Before beginning the study of law, a general applicant must have completed at least two years of college work or demonstrated equivalent intellectual achievement, which must be certified by the law school the applicant is attending upon request by the Committee.
(A) “Two years of college work” means a minimum of sixty semester or ninety quarter units of college credit
(1) equivalent to at least half that required for a bachelor’s degree from a college or university that has degree-granting authority from the state in which it is located; and
(2) completed with a grade average adequate for graduation.

California does not even require an Associates degree, hard to see how one could not qualify. Even a three year foreign Bachelors degree would seem adequate with an evaluation certificate.

Rocketdog2017

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Re: American Heritage University College of Law
« Reply #16 on: April 07, 2013, 10:47:09 AM »
None of these online law schools have the proper credentials

I have a question....what are the "proper" credentials? Isn't the point of ANY law school to graduate, pass the bar exam and practice law? Once a person is an attorney it really isn't a matter of where he/she went to law school. When was the last time you asked your doctor where he/she went to medical school?...
did it change your mind on receiving medical care? 

I do agree with you regarding cost: go to the cheapest one. I will have zero debt when I graduate with my law degree.
American Heritage University School of Law 1L

jonlevy

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Re: American Heritage University College of Law
« Reply #17 on: April 07, 2013, 01:40:50 PM »
On line degrees are fine as long as you are understand that you need to first pass the California bar and the only other bar that will let you in without an act of God is  DC.

Your clients are not likely to care but opposing counsel and their clients sometimes try to make something of it.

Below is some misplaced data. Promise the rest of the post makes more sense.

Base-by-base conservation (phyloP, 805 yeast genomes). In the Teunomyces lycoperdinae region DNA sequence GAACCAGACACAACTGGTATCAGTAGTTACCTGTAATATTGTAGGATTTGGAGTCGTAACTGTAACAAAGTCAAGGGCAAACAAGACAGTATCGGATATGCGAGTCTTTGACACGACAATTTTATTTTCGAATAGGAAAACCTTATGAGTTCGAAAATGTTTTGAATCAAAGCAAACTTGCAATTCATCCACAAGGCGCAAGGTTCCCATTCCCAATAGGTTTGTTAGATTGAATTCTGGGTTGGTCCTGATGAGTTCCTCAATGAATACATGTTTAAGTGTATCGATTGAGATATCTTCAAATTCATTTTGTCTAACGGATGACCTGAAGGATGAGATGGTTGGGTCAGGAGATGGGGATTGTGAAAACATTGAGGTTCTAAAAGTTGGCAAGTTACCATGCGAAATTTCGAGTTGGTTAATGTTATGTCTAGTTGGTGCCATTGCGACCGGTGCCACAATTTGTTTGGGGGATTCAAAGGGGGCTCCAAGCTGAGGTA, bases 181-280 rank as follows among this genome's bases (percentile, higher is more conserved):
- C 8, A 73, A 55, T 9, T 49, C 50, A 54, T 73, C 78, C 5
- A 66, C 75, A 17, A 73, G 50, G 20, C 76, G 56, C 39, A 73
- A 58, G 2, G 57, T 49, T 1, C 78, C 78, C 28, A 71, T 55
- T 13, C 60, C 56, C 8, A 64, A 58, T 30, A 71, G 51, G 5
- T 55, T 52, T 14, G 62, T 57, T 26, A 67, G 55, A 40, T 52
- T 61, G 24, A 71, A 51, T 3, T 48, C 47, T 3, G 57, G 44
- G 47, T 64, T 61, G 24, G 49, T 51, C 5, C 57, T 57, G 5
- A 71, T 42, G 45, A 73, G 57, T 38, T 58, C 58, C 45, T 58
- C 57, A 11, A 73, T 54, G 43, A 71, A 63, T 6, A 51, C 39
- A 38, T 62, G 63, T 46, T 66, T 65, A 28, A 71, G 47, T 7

You will also face outright hostility if you apply for a position with a law firm or govt. agency.

Therefore aside from DC and California; that online degree is not recognized as a qualifying law degree by 49 other states (give or take a few like Iowa that may make an exception with 10 years of experience).

cobes1996

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Re: American Heritage University College of Law
« Reply #18 on: August 07, 2013, 11:24:48 AM »
Has anyone talked any of the faculty or administrative staff at this school?  I am looking at attending an on-line school and AH looks like a good choice.  I have tried to search for alumni or information about the current staff, but I can't find anything. 

Maintain FL 350

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Re: American Heritage University College of Law
« Reply #19 on: August 07, 2013, 12:42:01 PM »
I have tried to search for alumni or information about the current staff, but I can't find anything.

The info regarding faculty/FYLSE/general bar exam pass rates is available on AHU's website. According to AHU, the bar exam pass rate for 2007-2012 is 0%. 

The same caveats apply to AHU that apply to all online/distance/non-ABA programs. These programs can be a good choice for the right student, but you need to fully understand the inherent limitations of such degree. As jonlevy pointed out, most states will not admit non-ABA students. I know that everyone loves to point out the handful of cases to the contrary, but those examples are few and far between.

Additionally, most employers will be suspicious about the quality of an online degree. Maybe that's unfair, but it's true nonetheless. If your goal is to take the CA bar and open a solo practice, that may not matter.

I think the main thing is just to be realistic about the implications. In my experience, then people who were bitter and disappointed after law school were the ones who had unrealistic expectations in the first place. Understand that attending an online school is going to present obstacles that traditional law schools won't, and go from there.